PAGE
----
Thursday 28 November 2013

Hubble: Galaxies Across Space and Time

I spent the summer of 2003 working on the Great Observatories Origins Deep Survey (GOODS), supervised by Frank Summers, at the STScI in Baltimore, Maryland. I took an image of the GOODS Deep Field and converted it to a three dimensional fly-through of the galaxies. The movie was converted to an IMAX film ‘Hubble: Galaxies Across Space and Time’, which subsequently won Best Short Film at the LFCA (Large Format Cinema Association) annual film festival in Los Angeles, and can be seen at the Baltimore Science Centre.  I was happy to find that it had found it's way onto Youtube earlier this year (2013), and you can watch it below.   Below you'll also find some links to some of the news releases about the movie, but a comprehensive description can be found here: Making a Short, but Very Large, Movie

The IMAX visualisation was reported at the American Astronomical Society Meeting in 2003:

Summers, F. J., Stoke, J. M., Albert, L. J., Bacon, G. T., Barranger, C. L., Feild, A. R., Frattare, L. M., Godfrey, J. P., Levay, Z. G., Preston, B. S., L. N. Fletcher, GOODS Team. 2003. Hubble Goes IMAX: 3D Visualization of the GOODS Southern Field for a Large Format Short Film.  Bulletin of the American Astronomical Society, Vol. 35, p.1345

Hubble IMAX Film Takes Viewers on Ride Through Space and Time

Hubble Space Telescope Science Institute, June 24, 2004

Take a virtual ride to the outer reaches of the universe and explore 10 billion years of galactic history, from fully formed and majestic spiral galaxies to disheveled collections of stars just beginning to form.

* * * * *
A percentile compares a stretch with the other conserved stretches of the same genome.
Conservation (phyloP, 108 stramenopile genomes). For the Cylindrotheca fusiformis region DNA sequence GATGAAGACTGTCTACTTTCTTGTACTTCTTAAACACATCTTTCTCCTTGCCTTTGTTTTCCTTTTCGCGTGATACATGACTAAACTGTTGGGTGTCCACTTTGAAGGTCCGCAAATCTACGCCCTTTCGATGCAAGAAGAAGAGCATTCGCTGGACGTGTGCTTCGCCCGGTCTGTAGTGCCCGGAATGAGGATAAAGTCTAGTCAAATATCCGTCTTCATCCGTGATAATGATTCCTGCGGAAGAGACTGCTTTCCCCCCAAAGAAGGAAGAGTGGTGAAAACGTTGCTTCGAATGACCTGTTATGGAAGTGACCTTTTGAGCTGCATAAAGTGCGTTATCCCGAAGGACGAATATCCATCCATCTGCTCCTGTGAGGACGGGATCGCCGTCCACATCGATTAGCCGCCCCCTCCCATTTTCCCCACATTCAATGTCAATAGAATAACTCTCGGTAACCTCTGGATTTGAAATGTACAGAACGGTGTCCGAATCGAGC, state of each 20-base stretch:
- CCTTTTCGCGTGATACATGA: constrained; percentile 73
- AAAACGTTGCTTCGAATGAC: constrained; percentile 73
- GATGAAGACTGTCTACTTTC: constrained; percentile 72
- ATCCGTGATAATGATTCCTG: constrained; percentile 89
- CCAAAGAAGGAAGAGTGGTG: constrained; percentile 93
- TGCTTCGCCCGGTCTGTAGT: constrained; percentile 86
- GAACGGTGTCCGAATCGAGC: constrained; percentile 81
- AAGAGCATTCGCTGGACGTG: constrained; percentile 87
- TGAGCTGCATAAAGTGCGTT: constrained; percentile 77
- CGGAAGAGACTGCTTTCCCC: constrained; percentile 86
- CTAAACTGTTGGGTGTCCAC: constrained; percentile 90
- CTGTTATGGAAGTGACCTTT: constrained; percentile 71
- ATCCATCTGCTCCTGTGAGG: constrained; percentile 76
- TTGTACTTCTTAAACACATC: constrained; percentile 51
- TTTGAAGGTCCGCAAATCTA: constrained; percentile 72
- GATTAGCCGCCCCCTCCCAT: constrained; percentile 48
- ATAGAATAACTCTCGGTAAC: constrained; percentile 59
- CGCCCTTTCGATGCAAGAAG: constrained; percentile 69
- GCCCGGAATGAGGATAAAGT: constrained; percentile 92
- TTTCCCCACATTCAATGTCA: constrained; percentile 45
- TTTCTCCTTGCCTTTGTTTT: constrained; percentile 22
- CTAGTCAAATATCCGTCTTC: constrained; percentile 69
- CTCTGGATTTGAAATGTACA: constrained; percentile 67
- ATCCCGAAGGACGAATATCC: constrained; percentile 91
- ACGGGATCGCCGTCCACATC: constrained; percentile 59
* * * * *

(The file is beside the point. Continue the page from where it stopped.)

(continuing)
This unforgettable cosmic journey is presented in the award-winning IMAX short film, "Hubble: Galaxies Across Space and Time," which transforms images and data from NASA's Hubble Space Telescope into a voyage that sweeps viewers across the cosmos. Using the 650-megapixel-mosaic image created by the Great Observatories Origins Deep Survey (GOODS), more than 11,000 galaxy images were extracted and assembled into an accurate 3-D model for the three-minute movie. The large-format film was created by a team of Hubble image and visualization experts in the Office of Public Outreach at the Space Telescope Science Institute (STScI) in Baltimore, Md. The film was directed by Frank Summers, an astrophysicist and science visualization specialist.

Galaxies are vast assemblages of stars, gas, and dust. And viewers experience these majestic cities of stars on a movie screen as tall as a five-story building. The film opens with looming images of two mature galaxies that are relatively nearby Earth, and then pans through the vibrant and diverse panorama of thousands of galaxies in the GOODS mosaic.

The ensuing 3-D journey through these galaxies provides more than just a new perspective in space, it also takes the audience back in time. Because light takes time to cross space, the galaxies farther away from Earth are seen further back in cosmic history. The virtual voyage reveals galaxies as they appeared billions of years ago, when they were still in the process of forming.

The movie has been so well received that it recently won the "Best Short Feature" award at the Large Format Cinema Association's 2004 Film Festival in Los Angeles, CA. The Hubble movie premiered in April at the Maryland Science Center in Baltimore, and is currently also playing at the Rueben H. Fleet Science Center in San Diego, Calif., and the New Detroit Science Center in Detroit, Mich. Distribution to several dozen other large-format theaters will occur over the coming months and years.